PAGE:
The items listed below represent potential emerging issues that our analysts are tracking. These can be long term or short term, but will be updated daily. If an item on our Watch List becomes critical, we will email you a full analysis explaining its significance.

Each Saturday, we will follow up our daily Watch List for each week with our conclusions on these issues.

  • Italy: Italy’s nationalist Five Star Movement party is seeking early elections originally due in 2018. But it is unclear if this would be consistent with the new election law. Interior Minister Angelino Alfano says fresh polls could be held in February. We need to get a clear understanding of what is next for Italy now that Prime Minister Matteo Renzi has resigned after his defeat in the referendum. Since the issue now is more political than financial, we need to look at the next steps between now and election day.
  • Germany: German Chancellor Angela Merkel has criticized emergent populist forces in the country. Merkel has to counter groups like the Alternative for Germany party, as well as elements within her own Christian Democratic Union (CDU) party that are opposed to the influx of migrants. With general elections less than a year away, we need to begin closely watching the German political landscape, especially in the context of the CDU’s recent losses in regional polls.
  • Indonesia: The controversy surrounding Basuki “Ahok” Tjahaja Purnama, the governor of the Indonesian capital, continues to unfold. Police announced today that they had evidence that a group of people accused of plotting to hijack a protest against the governor to turn it into an uprising against the government had received money transfers from an unidentified source. The Islamic Defenders Front, which has been the vanguard of the campaign against Ahok, warned of a “revolution” if the Jakarta governor was not put in jail. Even the country’s second largest mainstream Muslim organization, Muhammadiyah, is demanding that Ahok’s trial proceed without official interference. The situation seems to be heating up and the country’s ambassador to China is even saying that Chinese businessmen want to know if it is safe to travel to Indonesia. Let’s dive deeper into this crisis and ascertain whether the country is headed for political instability and Islamist radicalism. We also need to determine if this will create problems for China.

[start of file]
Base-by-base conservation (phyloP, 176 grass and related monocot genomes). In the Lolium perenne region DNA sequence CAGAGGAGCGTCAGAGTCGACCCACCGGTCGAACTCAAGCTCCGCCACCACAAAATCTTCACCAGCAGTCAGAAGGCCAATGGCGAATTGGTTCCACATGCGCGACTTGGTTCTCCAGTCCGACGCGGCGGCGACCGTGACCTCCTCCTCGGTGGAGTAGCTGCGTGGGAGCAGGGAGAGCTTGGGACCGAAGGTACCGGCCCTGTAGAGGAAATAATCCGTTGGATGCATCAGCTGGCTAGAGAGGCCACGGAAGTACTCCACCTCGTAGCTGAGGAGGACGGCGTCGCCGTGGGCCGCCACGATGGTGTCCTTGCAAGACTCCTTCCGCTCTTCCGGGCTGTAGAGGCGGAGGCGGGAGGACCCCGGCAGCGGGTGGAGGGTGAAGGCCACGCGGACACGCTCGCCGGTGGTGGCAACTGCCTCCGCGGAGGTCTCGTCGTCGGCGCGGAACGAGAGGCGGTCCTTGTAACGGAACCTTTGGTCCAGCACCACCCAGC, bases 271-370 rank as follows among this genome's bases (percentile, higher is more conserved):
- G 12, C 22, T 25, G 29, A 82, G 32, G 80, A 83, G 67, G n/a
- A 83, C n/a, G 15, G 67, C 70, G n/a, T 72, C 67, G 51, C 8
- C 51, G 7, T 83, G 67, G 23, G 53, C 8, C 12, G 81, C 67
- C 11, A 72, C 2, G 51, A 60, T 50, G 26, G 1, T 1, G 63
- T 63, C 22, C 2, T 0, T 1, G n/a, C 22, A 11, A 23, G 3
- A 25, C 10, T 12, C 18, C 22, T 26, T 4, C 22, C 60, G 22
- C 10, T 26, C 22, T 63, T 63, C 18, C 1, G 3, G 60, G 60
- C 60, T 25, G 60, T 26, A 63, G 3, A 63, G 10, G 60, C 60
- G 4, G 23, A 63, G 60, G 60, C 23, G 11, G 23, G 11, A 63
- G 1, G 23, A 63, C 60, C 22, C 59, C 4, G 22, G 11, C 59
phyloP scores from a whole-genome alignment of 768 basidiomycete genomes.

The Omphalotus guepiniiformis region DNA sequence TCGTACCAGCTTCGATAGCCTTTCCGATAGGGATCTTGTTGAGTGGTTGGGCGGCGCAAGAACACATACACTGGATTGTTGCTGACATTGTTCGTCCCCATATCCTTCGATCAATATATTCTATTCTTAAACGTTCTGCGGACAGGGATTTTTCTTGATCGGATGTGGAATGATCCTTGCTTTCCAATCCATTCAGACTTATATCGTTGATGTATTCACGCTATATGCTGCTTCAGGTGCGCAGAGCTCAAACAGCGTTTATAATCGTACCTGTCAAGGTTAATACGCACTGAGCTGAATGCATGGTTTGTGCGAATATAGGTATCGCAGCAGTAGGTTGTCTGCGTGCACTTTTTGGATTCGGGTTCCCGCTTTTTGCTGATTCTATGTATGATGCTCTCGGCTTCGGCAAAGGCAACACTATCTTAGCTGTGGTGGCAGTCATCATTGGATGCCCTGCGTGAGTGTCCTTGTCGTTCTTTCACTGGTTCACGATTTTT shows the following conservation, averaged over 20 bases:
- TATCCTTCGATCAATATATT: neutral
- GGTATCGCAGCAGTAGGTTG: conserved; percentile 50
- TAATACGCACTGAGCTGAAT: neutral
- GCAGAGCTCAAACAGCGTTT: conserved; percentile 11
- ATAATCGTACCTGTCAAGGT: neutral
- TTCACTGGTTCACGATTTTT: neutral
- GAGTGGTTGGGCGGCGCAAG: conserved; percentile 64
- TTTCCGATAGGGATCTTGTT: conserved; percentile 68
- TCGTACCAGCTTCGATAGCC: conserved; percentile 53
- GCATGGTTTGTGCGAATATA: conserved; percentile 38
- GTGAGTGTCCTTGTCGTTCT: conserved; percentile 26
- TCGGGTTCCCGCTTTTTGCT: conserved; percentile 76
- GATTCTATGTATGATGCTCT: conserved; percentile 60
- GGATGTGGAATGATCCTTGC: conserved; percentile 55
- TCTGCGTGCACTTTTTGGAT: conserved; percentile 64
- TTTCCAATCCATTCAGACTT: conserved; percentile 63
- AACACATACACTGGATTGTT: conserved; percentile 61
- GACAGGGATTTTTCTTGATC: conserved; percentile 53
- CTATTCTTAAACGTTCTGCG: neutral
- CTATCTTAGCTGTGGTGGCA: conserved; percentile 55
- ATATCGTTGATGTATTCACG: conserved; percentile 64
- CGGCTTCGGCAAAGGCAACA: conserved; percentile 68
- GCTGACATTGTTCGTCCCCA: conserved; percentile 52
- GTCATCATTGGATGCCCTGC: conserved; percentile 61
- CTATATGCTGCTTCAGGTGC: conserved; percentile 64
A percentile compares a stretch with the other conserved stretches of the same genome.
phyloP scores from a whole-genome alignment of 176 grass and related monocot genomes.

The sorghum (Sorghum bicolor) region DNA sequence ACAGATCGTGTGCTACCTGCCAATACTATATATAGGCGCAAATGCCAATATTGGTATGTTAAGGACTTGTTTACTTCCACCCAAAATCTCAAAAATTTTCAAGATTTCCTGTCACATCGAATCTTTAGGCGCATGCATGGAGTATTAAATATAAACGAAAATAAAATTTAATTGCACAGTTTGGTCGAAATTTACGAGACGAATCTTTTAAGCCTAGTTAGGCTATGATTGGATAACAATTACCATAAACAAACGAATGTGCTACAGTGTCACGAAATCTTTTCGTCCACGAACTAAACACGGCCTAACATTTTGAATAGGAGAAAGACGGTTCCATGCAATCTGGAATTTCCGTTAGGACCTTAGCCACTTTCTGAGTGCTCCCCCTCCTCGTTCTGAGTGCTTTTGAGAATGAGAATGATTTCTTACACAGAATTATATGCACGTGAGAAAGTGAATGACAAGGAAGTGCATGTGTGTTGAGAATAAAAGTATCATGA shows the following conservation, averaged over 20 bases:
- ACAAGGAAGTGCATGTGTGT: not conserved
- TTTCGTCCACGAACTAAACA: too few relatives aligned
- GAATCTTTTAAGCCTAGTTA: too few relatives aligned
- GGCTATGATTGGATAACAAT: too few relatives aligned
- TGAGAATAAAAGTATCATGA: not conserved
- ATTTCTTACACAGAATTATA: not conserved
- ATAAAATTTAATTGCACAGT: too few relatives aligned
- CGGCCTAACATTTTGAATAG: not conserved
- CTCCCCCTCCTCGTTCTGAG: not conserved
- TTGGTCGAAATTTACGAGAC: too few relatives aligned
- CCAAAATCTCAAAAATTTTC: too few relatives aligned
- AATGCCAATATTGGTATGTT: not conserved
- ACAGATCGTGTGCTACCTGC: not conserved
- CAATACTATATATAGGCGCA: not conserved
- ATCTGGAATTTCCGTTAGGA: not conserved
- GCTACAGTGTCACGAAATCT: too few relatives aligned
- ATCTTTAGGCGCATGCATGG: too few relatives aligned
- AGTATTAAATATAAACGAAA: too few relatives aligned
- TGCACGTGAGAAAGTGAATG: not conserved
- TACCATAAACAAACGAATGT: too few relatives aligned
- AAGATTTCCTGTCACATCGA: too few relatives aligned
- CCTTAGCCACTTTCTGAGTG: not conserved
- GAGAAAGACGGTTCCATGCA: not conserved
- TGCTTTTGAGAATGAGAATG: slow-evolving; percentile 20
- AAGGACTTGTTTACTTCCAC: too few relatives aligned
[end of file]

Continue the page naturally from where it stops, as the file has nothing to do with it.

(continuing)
• Iraq: We need an update on where things stand with the Iraqi Defense Ministry’s statement that it is effecting “changes to military plans for liberating Mosul in order to achieve speedy progress and protect civilians and their property.” Baghdad may not be providing too many details, but we can get a sense of what is happening by figuring out how much progress the Iraqi Security Forces have made in seizing land and where they are running into problems.
  • Turkey: Turkey’s top generals had a sit-down with an American military delegation led by Gen. Joseph Dunford, chairman of the U.S. Joint Chiefs of Staff, at Incirlik air base. On a related note, the country’s main daily, Hürriyet, published an article questioning the progress being made in the country’s military offensive in northern Iraq. We need to know if there is greater understanding between Washington and Ankara and what Ankara’s plans are for increasing its involvement in Syria.